Oral Argument Calendar: Nov. 2

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Marrs (Shirley) v. Schiff (Dr. Steven),

Docket No. 53601

Carson City - 10:00 a.m. - Full Court (Justice Hardesty disqualified)

This is an appeal from a Washoe County district court judgment in a medical malpractice action, which alleged that doctors diagnosed and treated a woman for metastatic bone cancer that she did not have.  In May 2000, Shirley Marrs was informed by respondents Steven Schiff, M.D., and John Shields, M.D., that she had terminal metastatic bone cancer.  Marrs received continuous treatment until January 2003, which she alleges caused her significant emotional and physical distress.  Marrs resumed treatment with another medical provider who informed her in September 2004 that she, in fact, did not have metastatic bone cancer.  In September 2005, Marrs filed a complaint against respondents alleging that they misdiagnosed her and then followed up with unnecessary treatment.  Marrs further alleged that respondents concealed their misdiagnosis during the course of treatment.  At trial, the district court granted respondents' motion for judgment as a matter of law on the grounds that Marrs's complaint was filed too late under NRS 41A.097(1), which provides that an action for injury against a health care provider may not be commenced more than four years after the date of injury.  Subsequently, Marrs moved to have the district court judge who presided over the trial disqualified for bias.  Another district court judge denied the motion to disqualify.  ISSUES: Did the district court err in concluding that Marrs's complaint was time-barred?  Should the time for filing a complaint have been extended due to respondents' alleged concealment of their negligence?  Did the second judge err by failing to disqualify the trial judge?


Southern California Edison v. Dist. Ct. (Dept. of Taxation),

Docket No. 55228

Carson City - 11:30 a.m. - Full Court

In this original petition for a writ of mandamus, the Supreme Court is being asked to determine the standard of review a district court should apply in reviewing refund decisions of the Nevada Tax Commission.  Southern California Edison filed several claims with the Nevada Department of Taxation for refunds of use taxes Edison paid between 1998 and 2000.  The Department denied Edison's claims and Edison appealed to the Nevada Tax Commission.  Ultimately, the Commission denied Edison's claims.  Edison then filed a complaint in district court pursuant to NRS 372.680, which allows for an independent action to be brought in district court against the Department after a final decision is rendered by the Commission. Such an action would be reviewed by the district court de novo, that is, without deference to the Commission's decision.  The Department filed a motion to dismiss Edison's complaint, arguing that recent amendments to the pertinent statutes have altered the refund procedure and that the proper vehicle for challenging the Commission's decision is a petition for judicial review pursuant to NRS 233B.130.  Such a petition would be reviewed by the district court under a substantial evidence standard, which would require the district court to give more deference to the Commission's decision.   The district court ordered that the matter should proceed as a petition for judicial review.  The district court proceeding has been postponed until the Supreme Court decides the petition for writ of mandamus.  ISSUE: Did legislation alter the practice for use tax refund claims to allow only petitions for judicial review?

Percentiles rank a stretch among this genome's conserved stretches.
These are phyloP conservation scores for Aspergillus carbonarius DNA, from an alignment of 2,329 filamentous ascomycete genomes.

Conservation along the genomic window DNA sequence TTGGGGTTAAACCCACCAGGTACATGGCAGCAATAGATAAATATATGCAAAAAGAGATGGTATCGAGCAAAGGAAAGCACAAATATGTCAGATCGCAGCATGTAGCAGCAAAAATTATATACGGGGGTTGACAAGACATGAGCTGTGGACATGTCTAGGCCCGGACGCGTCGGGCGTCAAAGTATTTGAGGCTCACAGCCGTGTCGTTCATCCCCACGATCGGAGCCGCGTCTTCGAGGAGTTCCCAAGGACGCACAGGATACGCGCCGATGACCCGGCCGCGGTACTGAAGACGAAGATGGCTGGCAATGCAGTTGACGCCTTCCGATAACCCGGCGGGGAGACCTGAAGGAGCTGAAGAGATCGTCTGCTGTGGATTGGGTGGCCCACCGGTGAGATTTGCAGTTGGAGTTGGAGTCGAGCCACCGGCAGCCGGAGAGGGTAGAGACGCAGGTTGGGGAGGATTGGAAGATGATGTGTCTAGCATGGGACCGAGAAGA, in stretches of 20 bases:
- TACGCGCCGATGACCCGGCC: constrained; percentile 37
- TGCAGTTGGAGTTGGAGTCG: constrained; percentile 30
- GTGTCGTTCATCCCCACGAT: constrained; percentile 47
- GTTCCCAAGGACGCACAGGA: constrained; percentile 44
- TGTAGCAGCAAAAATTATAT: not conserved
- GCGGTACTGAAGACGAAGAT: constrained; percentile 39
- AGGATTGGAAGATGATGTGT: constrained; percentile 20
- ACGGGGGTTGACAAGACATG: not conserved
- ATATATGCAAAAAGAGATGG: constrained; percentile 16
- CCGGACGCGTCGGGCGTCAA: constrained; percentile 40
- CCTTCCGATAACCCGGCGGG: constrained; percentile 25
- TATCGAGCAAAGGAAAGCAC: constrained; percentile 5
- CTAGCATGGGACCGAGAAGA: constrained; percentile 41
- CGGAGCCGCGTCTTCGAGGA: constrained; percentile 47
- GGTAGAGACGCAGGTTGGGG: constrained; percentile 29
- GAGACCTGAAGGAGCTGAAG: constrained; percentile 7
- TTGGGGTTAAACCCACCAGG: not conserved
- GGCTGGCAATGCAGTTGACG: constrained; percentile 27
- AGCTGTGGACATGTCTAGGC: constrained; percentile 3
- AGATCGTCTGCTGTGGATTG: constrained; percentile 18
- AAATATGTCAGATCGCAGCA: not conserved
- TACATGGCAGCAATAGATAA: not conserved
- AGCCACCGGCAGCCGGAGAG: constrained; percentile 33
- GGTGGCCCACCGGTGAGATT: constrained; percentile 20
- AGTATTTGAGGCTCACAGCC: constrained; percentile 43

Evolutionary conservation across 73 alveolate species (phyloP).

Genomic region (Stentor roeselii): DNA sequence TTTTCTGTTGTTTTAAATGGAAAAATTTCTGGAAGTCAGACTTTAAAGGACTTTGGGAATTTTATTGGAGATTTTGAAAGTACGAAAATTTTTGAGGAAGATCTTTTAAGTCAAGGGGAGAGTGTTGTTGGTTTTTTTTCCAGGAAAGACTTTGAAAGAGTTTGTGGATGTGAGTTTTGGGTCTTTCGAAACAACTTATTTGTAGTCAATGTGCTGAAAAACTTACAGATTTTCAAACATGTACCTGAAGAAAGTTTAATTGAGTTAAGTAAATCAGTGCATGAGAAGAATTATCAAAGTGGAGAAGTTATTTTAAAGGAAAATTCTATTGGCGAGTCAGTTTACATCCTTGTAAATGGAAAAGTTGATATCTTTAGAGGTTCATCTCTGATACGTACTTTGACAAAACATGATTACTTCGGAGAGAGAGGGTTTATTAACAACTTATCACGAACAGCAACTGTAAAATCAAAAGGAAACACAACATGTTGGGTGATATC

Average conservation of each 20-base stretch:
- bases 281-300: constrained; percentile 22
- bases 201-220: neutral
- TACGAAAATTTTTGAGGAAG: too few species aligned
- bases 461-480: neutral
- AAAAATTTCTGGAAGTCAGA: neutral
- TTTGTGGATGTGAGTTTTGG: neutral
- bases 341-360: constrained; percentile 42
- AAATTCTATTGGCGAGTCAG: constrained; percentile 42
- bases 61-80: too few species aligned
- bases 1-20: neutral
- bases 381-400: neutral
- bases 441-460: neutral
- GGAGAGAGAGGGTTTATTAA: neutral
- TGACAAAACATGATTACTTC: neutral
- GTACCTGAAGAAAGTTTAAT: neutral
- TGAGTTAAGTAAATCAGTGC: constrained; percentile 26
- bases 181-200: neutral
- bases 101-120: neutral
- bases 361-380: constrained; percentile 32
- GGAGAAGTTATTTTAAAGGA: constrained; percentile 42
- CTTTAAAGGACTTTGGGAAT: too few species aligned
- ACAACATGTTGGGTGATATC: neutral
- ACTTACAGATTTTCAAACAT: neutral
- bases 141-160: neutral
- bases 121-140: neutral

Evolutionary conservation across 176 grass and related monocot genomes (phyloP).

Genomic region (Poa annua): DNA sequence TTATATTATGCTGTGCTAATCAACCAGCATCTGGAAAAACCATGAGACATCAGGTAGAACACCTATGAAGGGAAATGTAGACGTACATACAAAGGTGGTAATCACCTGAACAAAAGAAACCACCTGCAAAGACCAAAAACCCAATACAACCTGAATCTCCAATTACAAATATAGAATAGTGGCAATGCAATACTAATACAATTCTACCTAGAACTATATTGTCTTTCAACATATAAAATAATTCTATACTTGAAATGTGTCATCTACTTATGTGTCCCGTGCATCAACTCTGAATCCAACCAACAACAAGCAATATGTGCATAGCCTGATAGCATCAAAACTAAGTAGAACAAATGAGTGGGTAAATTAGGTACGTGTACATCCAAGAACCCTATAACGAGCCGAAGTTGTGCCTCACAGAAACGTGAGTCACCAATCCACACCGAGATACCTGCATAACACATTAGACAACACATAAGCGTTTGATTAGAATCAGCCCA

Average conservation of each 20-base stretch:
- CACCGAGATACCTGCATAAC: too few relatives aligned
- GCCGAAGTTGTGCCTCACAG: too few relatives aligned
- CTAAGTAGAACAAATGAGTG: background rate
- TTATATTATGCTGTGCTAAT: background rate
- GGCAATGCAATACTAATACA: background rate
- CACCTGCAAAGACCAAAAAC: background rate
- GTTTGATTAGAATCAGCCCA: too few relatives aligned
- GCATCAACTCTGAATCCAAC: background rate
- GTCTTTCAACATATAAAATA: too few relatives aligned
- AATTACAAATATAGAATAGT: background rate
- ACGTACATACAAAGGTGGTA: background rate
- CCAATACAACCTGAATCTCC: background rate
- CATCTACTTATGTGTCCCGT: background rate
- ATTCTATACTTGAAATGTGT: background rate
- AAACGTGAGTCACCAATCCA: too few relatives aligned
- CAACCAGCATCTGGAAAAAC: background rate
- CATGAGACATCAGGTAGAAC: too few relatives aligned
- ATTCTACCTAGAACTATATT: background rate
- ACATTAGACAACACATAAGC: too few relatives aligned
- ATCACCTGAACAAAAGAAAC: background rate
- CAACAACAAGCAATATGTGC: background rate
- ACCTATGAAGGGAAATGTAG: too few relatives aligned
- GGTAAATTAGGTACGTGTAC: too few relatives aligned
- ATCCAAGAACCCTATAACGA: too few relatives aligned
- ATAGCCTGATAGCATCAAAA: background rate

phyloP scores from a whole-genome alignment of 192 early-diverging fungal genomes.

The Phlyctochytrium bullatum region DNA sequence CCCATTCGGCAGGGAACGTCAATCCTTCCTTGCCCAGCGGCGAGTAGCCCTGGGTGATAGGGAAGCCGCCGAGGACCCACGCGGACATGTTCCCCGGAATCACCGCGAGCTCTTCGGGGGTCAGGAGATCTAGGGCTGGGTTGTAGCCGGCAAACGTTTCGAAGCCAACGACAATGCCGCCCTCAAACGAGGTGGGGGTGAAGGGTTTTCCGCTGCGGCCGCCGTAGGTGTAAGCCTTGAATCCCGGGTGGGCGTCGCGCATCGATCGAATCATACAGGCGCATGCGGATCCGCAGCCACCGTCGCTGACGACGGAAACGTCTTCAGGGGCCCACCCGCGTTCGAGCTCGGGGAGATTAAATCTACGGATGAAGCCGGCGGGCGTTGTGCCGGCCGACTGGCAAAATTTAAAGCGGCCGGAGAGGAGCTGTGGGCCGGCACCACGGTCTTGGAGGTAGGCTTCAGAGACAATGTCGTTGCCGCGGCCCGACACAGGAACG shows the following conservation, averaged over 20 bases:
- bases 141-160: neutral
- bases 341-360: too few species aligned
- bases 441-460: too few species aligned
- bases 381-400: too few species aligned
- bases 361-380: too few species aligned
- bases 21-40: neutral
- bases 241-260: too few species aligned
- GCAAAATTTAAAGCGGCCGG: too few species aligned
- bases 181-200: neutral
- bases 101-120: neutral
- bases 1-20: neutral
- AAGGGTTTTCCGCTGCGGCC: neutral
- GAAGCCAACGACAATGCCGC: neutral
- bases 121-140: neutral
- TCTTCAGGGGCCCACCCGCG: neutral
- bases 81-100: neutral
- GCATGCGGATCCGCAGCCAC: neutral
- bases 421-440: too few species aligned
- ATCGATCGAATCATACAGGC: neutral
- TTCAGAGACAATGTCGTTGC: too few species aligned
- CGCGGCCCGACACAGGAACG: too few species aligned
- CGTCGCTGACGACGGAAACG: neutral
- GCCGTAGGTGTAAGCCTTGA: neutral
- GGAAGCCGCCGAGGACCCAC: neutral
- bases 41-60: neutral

Guy (Curtis) v. State of Nevada (Death Penalty),

Docket No. 50350

Carson City - 1:00 p.m. - Full Court (Justices Douglas and Cherry disqualified)

This is Curtis Guy's appeal from a district court order denying his post-conviction petition for a writ of habeas corpus in a death penalty case.  Guy was convicted by a Clark County jury of first-degree murder in the death of Ceasor Evans stemming from a dispute over cocaine.  Guy previously appealed his conviction and death sentence, which were affirmed by the Nevada Supreme Court.  Guy then filed a petition for a writ of habeas corpus in the district court, arguing that his conviction was invalid for numerous reasons.  The district court denied the habeas corpus petition and Guy has appealed that decision.  ISSUES: Was Guy's trial counsel ineffective, warranting a new trial?  Did the district court err in finding that the jury's consideration of two invalid aggravators was harmless beyond a reasonable doubt?  Did the district court properly deny Guy's claim of cumulative error?


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This page contains a single entry by JoNell published on October 28, 2010 8:17 AM.

Nevada Supreme Court affirms OJ Simpson's conviction & grants his co-defendant a new trial was the previous entry in this blog.

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